News Article | February 15, 2017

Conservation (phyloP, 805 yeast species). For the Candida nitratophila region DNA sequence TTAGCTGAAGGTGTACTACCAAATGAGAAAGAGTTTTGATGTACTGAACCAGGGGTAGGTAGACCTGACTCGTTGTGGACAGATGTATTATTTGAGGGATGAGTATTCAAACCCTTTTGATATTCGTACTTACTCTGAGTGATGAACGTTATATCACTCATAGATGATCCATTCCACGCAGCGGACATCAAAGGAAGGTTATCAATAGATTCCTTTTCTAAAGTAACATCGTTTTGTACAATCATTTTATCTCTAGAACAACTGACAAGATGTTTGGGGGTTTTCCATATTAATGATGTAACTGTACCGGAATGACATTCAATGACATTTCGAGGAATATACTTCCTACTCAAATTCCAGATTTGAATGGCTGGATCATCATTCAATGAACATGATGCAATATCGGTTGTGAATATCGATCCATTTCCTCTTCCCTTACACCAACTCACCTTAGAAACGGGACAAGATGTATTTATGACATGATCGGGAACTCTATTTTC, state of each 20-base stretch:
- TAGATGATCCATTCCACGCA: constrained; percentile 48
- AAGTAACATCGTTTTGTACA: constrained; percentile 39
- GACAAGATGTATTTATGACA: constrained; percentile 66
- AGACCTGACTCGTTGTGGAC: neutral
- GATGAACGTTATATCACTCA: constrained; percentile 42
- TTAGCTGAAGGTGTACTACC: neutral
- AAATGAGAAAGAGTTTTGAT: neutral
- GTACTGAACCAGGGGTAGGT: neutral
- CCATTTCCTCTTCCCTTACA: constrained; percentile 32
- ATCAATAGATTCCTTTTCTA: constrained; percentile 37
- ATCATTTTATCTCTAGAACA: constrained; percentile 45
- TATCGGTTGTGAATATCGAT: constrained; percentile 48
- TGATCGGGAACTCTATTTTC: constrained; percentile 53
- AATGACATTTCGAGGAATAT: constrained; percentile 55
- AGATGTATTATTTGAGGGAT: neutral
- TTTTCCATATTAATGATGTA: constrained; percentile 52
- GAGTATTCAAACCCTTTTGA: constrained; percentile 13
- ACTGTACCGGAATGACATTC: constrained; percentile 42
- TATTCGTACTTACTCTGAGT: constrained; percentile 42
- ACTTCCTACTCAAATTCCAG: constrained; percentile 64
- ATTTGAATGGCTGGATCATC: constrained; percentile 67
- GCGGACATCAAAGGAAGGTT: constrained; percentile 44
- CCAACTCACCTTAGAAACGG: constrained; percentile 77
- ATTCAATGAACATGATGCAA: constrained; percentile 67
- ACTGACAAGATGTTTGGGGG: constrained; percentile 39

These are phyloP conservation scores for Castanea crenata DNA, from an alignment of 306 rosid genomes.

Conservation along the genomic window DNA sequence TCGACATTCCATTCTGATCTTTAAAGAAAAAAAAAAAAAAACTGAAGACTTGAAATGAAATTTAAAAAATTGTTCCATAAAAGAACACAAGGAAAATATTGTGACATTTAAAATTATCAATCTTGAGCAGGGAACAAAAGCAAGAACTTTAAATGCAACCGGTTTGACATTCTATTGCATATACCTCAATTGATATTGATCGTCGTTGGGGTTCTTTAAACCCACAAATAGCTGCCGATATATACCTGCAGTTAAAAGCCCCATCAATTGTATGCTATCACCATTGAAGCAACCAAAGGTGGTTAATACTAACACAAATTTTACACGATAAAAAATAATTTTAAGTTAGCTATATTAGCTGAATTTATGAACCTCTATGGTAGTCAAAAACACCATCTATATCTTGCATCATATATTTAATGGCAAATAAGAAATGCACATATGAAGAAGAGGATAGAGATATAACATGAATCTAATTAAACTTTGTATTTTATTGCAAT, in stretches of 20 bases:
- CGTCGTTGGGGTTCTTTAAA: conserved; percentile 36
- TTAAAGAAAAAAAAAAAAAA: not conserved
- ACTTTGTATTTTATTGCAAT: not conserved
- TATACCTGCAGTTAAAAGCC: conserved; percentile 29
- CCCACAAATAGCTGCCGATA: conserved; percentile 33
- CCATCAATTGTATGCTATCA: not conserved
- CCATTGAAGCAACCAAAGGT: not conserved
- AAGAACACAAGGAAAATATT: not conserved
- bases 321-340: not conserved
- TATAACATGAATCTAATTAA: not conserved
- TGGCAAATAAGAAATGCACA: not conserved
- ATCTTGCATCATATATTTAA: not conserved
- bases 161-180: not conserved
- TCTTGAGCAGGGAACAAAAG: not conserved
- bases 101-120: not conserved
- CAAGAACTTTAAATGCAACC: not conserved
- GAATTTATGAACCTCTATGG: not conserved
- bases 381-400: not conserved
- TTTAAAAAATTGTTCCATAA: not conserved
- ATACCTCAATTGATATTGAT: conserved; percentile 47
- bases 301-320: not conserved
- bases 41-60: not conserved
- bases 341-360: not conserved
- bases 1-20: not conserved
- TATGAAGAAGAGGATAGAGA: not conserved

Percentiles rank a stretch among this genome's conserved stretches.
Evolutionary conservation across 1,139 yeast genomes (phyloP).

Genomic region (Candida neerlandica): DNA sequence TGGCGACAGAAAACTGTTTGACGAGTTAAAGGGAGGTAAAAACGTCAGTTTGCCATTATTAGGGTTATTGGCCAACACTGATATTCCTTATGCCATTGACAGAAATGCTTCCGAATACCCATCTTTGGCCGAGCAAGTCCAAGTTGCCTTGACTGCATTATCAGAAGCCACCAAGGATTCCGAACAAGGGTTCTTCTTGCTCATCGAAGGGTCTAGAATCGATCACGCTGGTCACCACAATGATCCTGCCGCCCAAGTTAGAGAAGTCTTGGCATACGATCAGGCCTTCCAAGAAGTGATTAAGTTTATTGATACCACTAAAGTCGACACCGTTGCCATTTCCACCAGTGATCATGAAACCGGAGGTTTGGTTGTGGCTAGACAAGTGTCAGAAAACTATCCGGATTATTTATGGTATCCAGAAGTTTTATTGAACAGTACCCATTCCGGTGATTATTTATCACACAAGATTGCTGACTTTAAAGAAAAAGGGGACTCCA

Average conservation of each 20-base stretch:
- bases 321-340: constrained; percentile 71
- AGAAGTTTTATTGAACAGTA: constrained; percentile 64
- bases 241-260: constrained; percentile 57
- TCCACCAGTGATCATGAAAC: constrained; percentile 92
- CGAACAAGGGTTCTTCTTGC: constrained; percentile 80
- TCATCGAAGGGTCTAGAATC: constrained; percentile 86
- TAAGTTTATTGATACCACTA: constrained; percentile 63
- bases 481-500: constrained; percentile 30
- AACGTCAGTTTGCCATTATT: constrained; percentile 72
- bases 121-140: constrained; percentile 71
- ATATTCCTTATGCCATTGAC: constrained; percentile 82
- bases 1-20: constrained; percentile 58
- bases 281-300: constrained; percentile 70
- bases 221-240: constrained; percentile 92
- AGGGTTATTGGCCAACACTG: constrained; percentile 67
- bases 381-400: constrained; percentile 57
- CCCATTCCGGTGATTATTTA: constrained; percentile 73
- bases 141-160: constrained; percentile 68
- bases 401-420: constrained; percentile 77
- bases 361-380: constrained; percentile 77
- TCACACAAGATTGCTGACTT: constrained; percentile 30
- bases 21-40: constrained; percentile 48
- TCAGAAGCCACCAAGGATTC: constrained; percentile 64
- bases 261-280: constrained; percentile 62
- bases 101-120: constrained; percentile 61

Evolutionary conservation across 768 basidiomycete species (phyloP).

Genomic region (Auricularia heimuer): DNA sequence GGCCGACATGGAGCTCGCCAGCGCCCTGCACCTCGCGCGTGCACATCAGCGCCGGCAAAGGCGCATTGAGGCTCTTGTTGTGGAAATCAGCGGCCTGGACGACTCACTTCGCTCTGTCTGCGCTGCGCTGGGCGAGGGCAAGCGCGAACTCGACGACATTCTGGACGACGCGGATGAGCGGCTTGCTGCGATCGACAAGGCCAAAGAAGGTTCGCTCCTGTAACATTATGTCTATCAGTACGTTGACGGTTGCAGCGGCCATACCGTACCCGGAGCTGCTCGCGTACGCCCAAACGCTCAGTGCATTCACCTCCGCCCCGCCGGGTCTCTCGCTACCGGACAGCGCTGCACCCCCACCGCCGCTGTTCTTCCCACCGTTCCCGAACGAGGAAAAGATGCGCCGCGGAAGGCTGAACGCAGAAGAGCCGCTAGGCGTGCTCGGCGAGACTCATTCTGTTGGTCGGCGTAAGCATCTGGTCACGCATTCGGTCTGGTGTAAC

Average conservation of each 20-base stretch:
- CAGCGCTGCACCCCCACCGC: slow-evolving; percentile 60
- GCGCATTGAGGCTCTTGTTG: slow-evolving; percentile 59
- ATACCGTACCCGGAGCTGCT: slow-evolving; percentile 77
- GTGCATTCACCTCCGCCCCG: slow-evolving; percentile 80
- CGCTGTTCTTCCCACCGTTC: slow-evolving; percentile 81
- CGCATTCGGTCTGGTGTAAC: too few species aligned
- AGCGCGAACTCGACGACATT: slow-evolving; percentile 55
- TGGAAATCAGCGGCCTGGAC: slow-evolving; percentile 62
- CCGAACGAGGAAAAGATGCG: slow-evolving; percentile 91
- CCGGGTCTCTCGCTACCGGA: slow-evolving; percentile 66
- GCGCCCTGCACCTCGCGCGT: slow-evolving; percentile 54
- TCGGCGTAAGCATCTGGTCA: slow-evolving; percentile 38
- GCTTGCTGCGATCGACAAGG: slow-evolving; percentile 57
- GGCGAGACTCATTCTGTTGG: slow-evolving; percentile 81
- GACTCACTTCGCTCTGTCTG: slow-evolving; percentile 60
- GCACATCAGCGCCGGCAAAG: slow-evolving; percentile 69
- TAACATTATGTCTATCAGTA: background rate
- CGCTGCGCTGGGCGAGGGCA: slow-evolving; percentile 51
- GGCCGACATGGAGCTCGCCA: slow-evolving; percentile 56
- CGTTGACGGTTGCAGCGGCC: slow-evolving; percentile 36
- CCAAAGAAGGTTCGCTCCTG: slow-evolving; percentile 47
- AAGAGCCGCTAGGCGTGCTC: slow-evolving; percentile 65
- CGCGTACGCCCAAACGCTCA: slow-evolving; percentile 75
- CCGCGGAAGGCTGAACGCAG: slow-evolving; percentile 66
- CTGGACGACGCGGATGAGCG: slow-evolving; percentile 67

WINNIPEG, Manitoba, Feb. 15, 2017 (GLOBE NEWSWIRE) -- 3D Signatures Inc. (TSX-V:DXD) (OTCQB:TDSGF) (FSE:3D0) (the "Company" or "3DS"), is pleased to announce that Harry Glorikian has joined its Business Advisory Board. Mr. Glorikian has over 30 years of private and public company success in the biomedical and life sciences industries. He is recognized as a global innovator with high-profile consulting, executive and board experience and a passion for data driven medical diagnostics. Mr. Glorikian’s notable recent experience includes roles as Entrepreneur in Residence to GE Ventures – New Business Creation Group and as a member of the board of directors of GeneNews Ltd. (a molecular diagnostic company). He also serves on the advisory board of Nucelis (a gene-editing industrial biotech company) and Evidation Health (a digital health startup launched with support from GE Ventures). He is also a co-founder and an advisory board member of DrawBridge Health (a diagnostics startup launched with support from GE Ventures). Previously Mr. Glorikian co-founded and held the position of managing director and head of consulting services for Scientia Advisors, a company that became the go-to provider of strategic advice and implementation services for next-generation healthcare and life science innovators and Global 25 market leaders. Scientia Advisors was acquired by Precision for Medicine in November of 2012. Among his other professional roles, Mr. Glorikian served as senior manager for global business development at PE Applied Biosystems, founded X-Cell Laboratories, managed global sales at Signet Laboratories and held various roles at BioGenex Laboratories. “With the addition of Harry Glorikian to the Business Advisory Board, 3DS has gained tremendous insight into the development and commercialization of cutting-edge medical diagnostics,” noted Jason Flowerday, CEO of 3DS. “Mr. Glorikian has a track record of innovation and commercial success. His addition to the team is a very positive step forward for 3DS.” Mr. Glorikian holds an MBA from Boston University and a bachelor's degree from San Francisco State University. He has addressed the National Institutes of Health, Molecular Medicine Tri-Conference, World Theranostics Congress and other audiences, worldwide. He has authored numerous articles for industry publications, appeared on CBS Evening News and been quoted regularly by Dow Jones, The Boston Globe, BioWorld Today, Los Angeles Times, London Independent, Medical Device Daily, Science Magazine, Genetic Engineering News and many other media outlets. Mr. Glorikian is also author of the recently published and highly-relevant book, “Commercializing Novel IVDs: A Comprehensive Manual for Success.” An IVD is an in-vitro diagnostic device which is the type of diagnostic tool that 3DS is currently developing. Mr. Glorikian’s unique manual provides an overview of the major components to IVD development, from product conception through commercialization. His understanding of the diagnostic commercialization process in the context of clinical utility and cost effectiveness is an enormous asset to 3DS. 3DS (TSXV:DXD) (OTCQB:TDSGF) (FSE:3D0) is a personalized medicine company with a proprietary software platform based on the three-dimensional analysis of chromosomal signatures. The technology is well developed and supported by 20 clinical studies on over 2,000 patients on 13 different cancers and Alzheimer’s disease. Depending on the desired application, this platform technology can measure the stage of disease, rate of progression of disease, drug efficacy, and drug toxicity. The technology is designed to predict the course of disease and to personalize treatment for the individual patient. For more information, visit the Company’s new website at http://www.3dsignatures.com. This news release includes forward-looking statements that are subject to risks and uncertainties. Forward-looking statements involve known and unknown risks, uncertainties, and other factors that could cause the actual results of the Company to be materially different from the historical results or from any future results expressed or implied by such forward-looking statements. All statements within, other than statements of historical fact, are to be considered forward looking. Although 3DS believes the expectations expressed in such forward-looking statements are based on reasonable assumptions, such statements are not guarantees of future performance and actual results or developments may differ materially from those in forward-looking statements. Risk factors that could cause actual results or outcomes to differ materially from the results expressed or implied by forward-looking information include, among other things: market demand; technological changes that could impact the Company’s existing products or the Company’s ability to develop and commercialize future products; competition; existing governmental legislation and regulations and changes in, or the failure to comply with, governmental legislation and regulations; the ability to manage operating expenses, which may adversely affect the Company’s financial condition; the Company’s ability to successfully maintain and enforce its intellectual property rights and defend third-party claims of infringement of their intellectual property rights; adverse results or unexpected delays in clinical trials; changes in laws, general economic and business conditions; and changes in the regulatory regime. There can be no assurances that such statements will prove accurate and, therefore, readers are advised to rely on their own evaluation of such uncertainties. We do not assume any obligation to update any forward-looking statements. Neither the TSX Venture Exchange nor its Regulation Service Provider (as that term is defined in the policies of the TSX Venture Exchange) accepts responsibility for the adequacy or accuracy of this release.